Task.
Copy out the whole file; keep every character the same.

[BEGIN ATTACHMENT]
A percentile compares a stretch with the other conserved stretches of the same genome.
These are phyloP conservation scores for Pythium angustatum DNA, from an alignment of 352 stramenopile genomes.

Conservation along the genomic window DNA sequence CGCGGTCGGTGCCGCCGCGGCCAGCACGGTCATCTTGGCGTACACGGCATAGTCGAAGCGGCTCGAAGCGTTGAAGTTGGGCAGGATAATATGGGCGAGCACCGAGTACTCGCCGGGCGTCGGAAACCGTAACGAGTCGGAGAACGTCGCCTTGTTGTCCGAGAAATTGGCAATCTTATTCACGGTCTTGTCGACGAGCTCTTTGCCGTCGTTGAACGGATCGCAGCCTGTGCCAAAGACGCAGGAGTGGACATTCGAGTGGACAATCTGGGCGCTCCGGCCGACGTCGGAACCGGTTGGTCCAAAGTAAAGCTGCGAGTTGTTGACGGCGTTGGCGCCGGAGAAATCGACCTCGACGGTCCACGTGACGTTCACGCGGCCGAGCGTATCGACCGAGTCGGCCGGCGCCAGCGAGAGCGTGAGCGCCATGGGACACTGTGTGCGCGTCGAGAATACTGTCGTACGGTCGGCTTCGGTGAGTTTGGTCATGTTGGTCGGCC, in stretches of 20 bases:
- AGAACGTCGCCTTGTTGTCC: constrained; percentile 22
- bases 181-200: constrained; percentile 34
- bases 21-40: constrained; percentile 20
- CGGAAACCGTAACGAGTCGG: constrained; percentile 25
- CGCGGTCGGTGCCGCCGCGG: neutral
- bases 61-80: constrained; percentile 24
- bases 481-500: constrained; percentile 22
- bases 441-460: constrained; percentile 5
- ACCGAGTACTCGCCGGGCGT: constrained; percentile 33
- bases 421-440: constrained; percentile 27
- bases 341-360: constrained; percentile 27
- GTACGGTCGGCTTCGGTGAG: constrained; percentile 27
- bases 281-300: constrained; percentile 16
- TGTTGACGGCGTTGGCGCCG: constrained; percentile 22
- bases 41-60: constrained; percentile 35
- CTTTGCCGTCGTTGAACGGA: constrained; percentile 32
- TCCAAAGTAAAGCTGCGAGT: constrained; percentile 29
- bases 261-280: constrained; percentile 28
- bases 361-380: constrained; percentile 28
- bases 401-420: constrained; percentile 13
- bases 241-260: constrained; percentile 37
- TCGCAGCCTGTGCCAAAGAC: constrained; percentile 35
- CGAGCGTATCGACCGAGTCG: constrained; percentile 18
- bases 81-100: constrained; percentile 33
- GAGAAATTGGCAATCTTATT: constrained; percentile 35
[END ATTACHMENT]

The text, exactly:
A percentile compares a stretch with the other conserved stretches of the same genome.
These are phyloP conservation scores for Pythium angustatum DNA, from an alignment of 352 stramenopile genomes.

Conservation along the genomic window DNA sequence CGCGGTCGGTGCCGCCGCGGCCAGCACGGTCATCTTGGCGTACACGGCATAGTCGAAGCGGCTCGAAGCGTTGAAGTTGGGCAGGATAATATGGGCGAGCACCGAGTACTCGCCGGGCGTCGGAAACCGTAACGAGTCGGAGAACGTCGCCTTGTTGTCCGAGAAATTGGCAATCTTATTCACGGTCTTGTCGACGAGCTCTTTGCCGTCGTTGAACGGATCGCAGCCTGTGCCAAAGACGCAGGAGTGGACATTCGAGTGGACAATCTGGGCGCTCCGGCCGACGTCGGAACCGGTTGGTCCAAAGTAAAGCTGCGAGTTGTTGACGGCGTTGGCGCCGGAGAAATCGACCTCGACGGTCCACGTGACGTTCACGCGGCCGAGCGTATCGACCGAGTCGGCCGGCGCCAGCGAGAGCGTGAGCGCCATGGGACACTGTGTGCGCGTCGAGAATACTGTCGTACGGTCGGCTTCGGTGAGTTTGGTCATGTTGGTCGGCC, in stretches of 20 bases:
- AGAACGTCGCCTTGTTGTCC: constrained; percentile 22
- bases 181-200: constrained; percentile 34
- bases 21-40: constrained; percentile 20
- CGGAAACCGTAACGAGTCGG: constrained; percentile 25
- CGCGGTCGGTGCCGCCGCGG: neutral
- bases 61-80: constrained; percentile 24
- bases 481-500: constrained; percentile 22
- bases 441-460: constrained; percentile 5
- ACCGAGTACTCGCCGGGCGT: constrained; percentile 33
- bases 421-440: constrained; percentile 27
- bases 341-360: constrained; percentile 27
- GTACGGTCGGCTTCGGTGAG: constrained; percentile 27
- bases 281-300: constrained; percentile 16
- TGTTGACGGCGTTGGCGCCG: constrained; percentile 22
- bases 41-60: constrained; percentile 35
- CTTTGCCGTCGTTGAACGGA: constrained; percentile 32
- TCCAAAGTAAAGCTGCGAGT: constrained; percentile 29
- bases 261-280: constrained; percentile 28
- bases 361-380: constrained; percentile 28
- bases 401-420: constrained; percentile 13
- bases 241-260: constrained; percentile 37
- TCGCAGCCTGTGCCAAAGAC: constrained; percentile 35
- CGAGCGTATCGACCGAGTCG: constrained; percentile 18
- bases 81-100: constrained; percentile 33
- GAGAAATTGGCAATCTTATT: constrained; percentile 35